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  • Title: Hamlet (Quarto 1, 1603)
  • Textual editor: Eric Rasmussen
  • ISBN: 978-1-55058-434-9

    Copyright Internet Shakespeare Editions. This text may be freely used for educational, non-proift purposes; for all other uses contact the Coordinating Editor.
    Author: William Shakespeare
    Not Peer Reviewed

    Hamlet (Quarto 1, 1603)

    The Tragedie of Hamlet
    1445Pastorall, Historicall, Historicall, Comicall,
    Comicall historicall, Pastorall, Tragedy historicall:
    Seneca cannot be too heauy, nor Plato too light:
    For the law hath writ those are the onely men.
    Ha. O Iepha Iudge of Israel! what a treasure hadst thou?
    Cor. Why what a treasure had he my lord?
    Ham. Why one faire daughter, and no more,
    1455The which he loued passing well.
    Cor. A, stil harping a my daughter! well my Lord,
    If you call me Iepha, I hane a daughter that
    I loue passing well.
    1460Ham. Nay that followes not.
    Cor. What followes then my Lord?
    Ham. Why by lot, or God wot, or as it came to passe,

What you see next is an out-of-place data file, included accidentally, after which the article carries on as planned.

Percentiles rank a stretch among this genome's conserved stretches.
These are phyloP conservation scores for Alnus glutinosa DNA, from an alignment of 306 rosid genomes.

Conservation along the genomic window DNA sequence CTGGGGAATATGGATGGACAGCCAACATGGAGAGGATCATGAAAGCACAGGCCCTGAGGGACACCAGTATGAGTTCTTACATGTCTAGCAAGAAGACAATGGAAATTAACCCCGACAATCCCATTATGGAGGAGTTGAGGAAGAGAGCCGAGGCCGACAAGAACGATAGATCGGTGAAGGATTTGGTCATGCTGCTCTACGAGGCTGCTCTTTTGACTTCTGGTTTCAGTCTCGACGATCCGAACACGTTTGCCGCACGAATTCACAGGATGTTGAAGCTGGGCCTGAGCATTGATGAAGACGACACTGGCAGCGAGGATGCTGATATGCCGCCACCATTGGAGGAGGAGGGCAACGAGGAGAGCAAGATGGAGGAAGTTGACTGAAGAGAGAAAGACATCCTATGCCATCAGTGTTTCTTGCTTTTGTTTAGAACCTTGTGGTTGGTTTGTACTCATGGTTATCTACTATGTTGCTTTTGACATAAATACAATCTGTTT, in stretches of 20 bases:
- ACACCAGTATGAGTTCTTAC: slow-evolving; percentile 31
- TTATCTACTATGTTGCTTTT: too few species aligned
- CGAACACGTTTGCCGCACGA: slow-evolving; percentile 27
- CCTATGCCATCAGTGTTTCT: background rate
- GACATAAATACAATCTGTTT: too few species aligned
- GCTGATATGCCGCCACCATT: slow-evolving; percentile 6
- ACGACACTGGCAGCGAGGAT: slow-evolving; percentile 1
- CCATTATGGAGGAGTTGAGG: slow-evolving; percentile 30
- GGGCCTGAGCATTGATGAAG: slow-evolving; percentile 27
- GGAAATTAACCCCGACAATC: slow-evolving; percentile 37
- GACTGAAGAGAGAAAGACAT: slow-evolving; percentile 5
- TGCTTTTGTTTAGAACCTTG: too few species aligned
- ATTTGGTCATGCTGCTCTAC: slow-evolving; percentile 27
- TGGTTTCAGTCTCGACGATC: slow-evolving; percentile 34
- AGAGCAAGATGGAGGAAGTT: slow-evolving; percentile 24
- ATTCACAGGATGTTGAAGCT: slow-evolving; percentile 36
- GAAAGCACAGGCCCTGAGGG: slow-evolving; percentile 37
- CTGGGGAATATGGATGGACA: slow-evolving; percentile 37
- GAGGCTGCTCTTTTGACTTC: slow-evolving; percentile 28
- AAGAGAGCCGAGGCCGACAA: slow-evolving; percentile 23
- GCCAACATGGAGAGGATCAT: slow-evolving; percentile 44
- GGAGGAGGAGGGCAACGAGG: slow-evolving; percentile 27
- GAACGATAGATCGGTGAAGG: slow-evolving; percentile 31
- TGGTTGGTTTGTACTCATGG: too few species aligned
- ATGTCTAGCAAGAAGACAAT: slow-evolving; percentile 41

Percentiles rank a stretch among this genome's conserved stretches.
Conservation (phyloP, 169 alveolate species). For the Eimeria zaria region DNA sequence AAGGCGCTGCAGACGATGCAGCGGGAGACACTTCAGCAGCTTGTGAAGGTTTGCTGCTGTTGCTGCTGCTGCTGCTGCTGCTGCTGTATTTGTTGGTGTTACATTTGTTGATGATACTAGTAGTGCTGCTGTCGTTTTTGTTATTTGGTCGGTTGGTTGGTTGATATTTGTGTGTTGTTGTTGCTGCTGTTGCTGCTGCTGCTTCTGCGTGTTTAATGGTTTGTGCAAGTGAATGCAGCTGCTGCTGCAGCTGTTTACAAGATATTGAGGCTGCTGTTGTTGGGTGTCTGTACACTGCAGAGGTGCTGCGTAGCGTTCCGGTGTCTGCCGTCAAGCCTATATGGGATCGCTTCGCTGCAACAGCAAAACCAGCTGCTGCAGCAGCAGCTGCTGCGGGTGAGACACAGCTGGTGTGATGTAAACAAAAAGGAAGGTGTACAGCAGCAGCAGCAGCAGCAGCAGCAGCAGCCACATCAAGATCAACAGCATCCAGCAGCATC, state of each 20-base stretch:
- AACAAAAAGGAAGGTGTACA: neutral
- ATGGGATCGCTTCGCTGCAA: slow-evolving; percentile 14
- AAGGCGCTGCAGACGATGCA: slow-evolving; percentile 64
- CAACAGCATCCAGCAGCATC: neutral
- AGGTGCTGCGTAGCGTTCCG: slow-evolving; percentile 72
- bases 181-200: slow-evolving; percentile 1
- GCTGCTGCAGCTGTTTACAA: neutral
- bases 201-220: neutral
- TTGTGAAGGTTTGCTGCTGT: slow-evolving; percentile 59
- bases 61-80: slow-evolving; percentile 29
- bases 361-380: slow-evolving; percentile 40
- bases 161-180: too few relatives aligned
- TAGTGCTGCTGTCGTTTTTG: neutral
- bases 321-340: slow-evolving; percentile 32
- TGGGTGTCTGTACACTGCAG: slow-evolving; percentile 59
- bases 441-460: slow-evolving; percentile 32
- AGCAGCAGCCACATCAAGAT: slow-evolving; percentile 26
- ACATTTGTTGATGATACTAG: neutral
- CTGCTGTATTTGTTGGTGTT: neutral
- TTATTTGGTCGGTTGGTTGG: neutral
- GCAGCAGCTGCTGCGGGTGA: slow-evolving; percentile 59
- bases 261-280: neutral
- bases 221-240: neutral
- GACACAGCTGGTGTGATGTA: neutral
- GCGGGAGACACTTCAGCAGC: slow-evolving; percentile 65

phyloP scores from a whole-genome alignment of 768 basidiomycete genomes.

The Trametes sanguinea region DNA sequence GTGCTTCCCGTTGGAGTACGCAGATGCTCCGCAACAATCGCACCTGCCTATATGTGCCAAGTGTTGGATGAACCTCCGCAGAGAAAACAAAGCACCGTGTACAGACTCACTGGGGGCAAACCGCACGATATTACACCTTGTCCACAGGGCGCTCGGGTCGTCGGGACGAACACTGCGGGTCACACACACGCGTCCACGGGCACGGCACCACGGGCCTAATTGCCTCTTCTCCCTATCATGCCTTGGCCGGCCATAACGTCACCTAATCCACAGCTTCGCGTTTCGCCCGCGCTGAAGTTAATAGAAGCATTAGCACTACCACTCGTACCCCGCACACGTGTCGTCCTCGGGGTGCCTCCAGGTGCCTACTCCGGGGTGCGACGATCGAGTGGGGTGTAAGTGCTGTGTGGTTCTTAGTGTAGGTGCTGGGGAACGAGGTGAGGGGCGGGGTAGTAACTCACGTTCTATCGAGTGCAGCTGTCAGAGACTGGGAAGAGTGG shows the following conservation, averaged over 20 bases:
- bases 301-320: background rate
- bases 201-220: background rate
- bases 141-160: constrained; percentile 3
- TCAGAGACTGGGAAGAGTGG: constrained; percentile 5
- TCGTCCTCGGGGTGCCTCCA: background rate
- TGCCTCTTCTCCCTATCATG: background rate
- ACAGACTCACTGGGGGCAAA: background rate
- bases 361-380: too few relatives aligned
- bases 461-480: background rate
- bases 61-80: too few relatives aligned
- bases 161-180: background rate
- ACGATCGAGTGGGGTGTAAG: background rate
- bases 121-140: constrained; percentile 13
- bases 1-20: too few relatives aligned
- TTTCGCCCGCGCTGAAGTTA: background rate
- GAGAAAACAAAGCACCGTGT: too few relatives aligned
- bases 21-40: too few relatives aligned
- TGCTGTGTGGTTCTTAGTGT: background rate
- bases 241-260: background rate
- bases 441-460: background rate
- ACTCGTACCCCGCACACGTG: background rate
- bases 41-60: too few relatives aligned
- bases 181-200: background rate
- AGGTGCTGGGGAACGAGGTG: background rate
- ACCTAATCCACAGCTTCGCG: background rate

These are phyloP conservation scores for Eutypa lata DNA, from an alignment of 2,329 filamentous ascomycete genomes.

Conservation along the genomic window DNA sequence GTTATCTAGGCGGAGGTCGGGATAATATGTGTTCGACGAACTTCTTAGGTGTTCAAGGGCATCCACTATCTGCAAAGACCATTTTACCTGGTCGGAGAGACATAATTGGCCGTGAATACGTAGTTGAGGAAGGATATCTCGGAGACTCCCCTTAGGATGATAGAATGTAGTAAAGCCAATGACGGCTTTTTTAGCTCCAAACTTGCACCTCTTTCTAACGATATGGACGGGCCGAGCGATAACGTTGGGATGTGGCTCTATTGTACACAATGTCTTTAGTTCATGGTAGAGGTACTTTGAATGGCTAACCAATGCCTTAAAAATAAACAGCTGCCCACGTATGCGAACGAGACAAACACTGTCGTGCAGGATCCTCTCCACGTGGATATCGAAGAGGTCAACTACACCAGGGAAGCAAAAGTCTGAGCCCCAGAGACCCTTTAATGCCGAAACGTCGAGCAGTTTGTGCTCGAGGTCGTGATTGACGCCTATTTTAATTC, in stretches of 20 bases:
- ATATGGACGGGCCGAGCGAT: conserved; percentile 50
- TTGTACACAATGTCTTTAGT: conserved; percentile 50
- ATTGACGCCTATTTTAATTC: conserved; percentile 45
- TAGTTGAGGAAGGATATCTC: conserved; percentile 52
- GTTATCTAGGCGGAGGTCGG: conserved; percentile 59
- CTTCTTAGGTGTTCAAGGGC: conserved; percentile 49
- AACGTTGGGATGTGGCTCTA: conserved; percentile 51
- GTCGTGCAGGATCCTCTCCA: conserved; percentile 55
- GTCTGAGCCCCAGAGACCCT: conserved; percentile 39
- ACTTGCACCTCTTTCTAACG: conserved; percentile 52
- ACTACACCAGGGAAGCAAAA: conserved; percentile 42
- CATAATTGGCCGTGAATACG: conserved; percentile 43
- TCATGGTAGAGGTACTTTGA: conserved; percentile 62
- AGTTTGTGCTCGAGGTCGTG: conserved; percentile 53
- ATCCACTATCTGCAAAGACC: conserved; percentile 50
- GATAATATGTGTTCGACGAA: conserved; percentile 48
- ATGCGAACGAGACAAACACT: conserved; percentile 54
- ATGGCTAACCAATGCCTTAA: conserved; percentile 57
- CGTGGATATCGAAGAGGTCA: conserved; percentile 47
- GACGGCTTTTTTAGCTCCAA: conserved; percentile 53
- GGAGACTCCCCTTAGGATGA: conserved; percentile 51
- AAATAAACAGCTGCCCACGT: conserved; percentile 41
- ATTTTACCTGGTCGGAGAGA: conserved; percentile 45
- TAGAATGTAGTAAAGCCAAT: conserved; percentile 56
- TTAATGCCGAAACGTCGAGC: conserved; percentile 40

And so it was, the first verse of the godly Ballet
    Wil tel you all: for look you where my abridgement comes:
    Welcome maisters, welcome all,
    Enter players.
    What my olde friend, thy face is vallanced
    Since I saw thee last, com'st thou to beard me in Denmarke?
    1470My yong lady and mistris, burlady but your
    Ladiship is growne by the altitude of a chopine higher than
    Pray God sir your voyce, like a peece of vncurrant
    Golde, be not crack't in the ring: come on maisters,
    Weele euen too't, like French Falconers,
    1475Flie at any thing we see, come, a taste of your
    Quallitie, a speech, a passionate speech.
    Players What speech my good lord?
    Ham. I heard thee speake a speech once,
    But it was neuer acted: or if it were,
    1480Neuer aboue twice, for as I remember,
    It pleased not the vulgar, it was cauiary
    To the million: but to me
    And others, that receiued it in the like kinde,
    Cried in the toppe of their iudgements, an excellent play,
    Set downe with as great modestie as cunning:
    1485One said there was no sallets in the lines to make thē sauory,